“Today, the limitations on the power and precision of the guns we can lawfully own not only violate our natural right to self-defense and our personal sovereignties; they assure that a tyrant can more easily disarm and overcome us.” Andrew Napolitano
My great concern with the attempts by our Federal government to limit guns can be summed up easily.
I am from Cuba, and fled with my family from Cuba in 1960. We were called by Castro, “despicable worms” as we left.
A year earlier, a youthful Castro came down with his soldiers from Cuba’s Sierra Maestra Mountains. He had a Bible and a rosary in his hands. His preaching was eloquent and simple. “Armas para que?” he retorted. In English this is translated as, “ what do we need weapons for?”
He disarmed Cubans who trusted his rhetoric, but kept himself armed.
The rest of a half a century is history.
Is this is what is happening in our country under the noble camouflage of a Sandy Hook?
I don’t know. I would hope not. I would like to trust the intention of Washington politics, but something in me does not. Call it Holy Spirit discernment, if you will.
Also, when the Department of Homeland Security has purchased itself two billion rounds of bullets, some of them the sniper grade hollow points, and our administration supports armed uprisings in Egypt, Libya and Syria, it’s imperative that the right to bear arms remains alive and well in our country.
Karl Rahner, the brilliant Jesuit theologian has an interesting take on what sin is, and to paraphrase him.
Sin is man’s transcendental freedom to reject God. He also says that due to this rejection, man lives in a state of transcendental guilt, as subtle as it may be. The nature of sin according to Rahner, pits guilt as a continual hostile element in man which attacks him. Man knows in the depth of his sub conscious, that he does wrong to reject the creator. Much of what man performs on the earth are strategies to get rid of, or at least, to medicate that guilt. But the guilt will never leave him as long as he exercises his freedom in the rejection of the creator.
Col 3:9 Lie not one to another, seeing that ye have put off the old man with his deeds;
The old man is the word palaion. The exegesis of the word defines it as a decrepit, 130 year old, nursing home bound man. The palaion man is humanity without Christ, and thus has been corrupted by the sin of its rejection of God. God calls the new humanity created by Christ and readily accessible to all, as the neos or teenage humanity, just the opposite to palaion.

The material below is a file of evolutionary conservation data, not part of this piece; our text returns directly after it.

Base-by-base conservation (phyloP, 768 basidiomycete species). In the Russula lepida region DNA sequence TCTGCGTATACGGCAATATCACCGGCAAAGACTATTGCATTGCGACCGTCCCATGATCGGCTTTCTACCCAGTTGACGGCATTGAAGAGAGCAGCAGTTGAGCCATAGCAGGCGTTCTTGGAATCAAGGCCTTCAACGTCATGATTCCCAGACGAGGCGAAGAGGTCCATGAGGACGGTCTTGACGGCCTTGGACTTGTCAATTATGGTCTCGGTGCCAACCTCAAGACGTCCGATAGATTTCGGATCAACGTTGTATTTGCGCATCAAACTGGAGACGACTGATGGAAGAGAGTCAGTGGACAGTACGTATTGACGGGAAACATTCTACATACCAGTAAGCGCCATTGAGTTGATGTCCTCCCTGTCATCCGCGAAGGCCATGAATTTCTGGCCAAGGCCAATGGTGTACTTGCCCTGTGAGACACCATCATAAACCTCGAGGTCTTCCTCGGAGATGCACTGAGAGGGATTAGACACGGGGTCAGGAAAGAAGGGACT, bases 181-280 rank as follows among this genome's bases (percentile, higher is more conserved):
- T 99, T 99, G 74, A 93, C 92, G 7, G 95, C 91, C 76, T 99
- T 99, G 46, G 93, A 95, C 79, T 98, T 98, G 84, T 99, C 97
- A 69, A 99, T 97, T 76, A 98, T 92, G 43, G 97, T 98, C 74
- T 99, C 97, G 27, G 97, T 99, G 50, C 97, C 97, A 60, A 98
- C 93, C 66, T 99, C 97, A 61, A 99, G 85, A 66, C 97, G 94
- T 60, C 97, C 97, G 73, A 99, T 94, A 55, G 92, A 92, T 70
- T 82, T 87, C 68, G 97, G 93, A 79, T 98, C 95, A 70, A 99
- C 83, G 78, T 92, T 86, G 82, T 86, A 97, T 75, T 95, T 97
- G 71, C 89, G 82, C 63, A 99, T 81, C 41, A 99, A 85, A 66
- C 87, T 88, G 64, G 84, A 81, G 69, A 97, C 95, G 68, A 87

Lange in his commentary, also adds the word
senility, in describing palaion. The sad state of this old humanity is that it’s senile enough to reject, and it will reject, the availability to become a teenager once again. Have mercy God.
Col 3:10 And have put on the new man, which is renewed ( anakainos) in knowledge after the image of him that created him:
Kainos- novel, and never been see.
And having put on the teen age man who is continuously being renewed or made into a novel, never been seen, out of the box, prototypical type of human…
Transformation or metamorphosis in Christ must be continual and into something totally novel and unique, and as supernatural as Christ is.
John 1:3 All things were made ( ginomai) by him; and without him was not any thing made that was made ( ginomai).
Ginomai is the word, to become.
Something that becomes, must start from an atom of something brand new, after what was, is no longer.
There must be a definite starting point in the becoming.
The neos or the teen age man, begins to become from the germ of new life in Christ and can only effectively become, when the palaion man has totally died off or ceases to be.
God is calling the Christian to become something brand new, with a definite starting point, on a definite day, of becoming that neos creation.
A metamorphosis in Christ calls for the renewing of the mind to the point where the person sees him or herself begin to become something that he or she never were.
There must be a definite starting point where the becoming of this new creation begins.
The Christian must wake up daily and reckon this, waging the good fight of faith.
This is the spiritual combat of the free will.
This only happens, when the palaion creation is buried and forgotten with Christ, in Joseph of Aremathea’s grave.
I am adding Andrew Napolitano’s article on guns today. Its very good.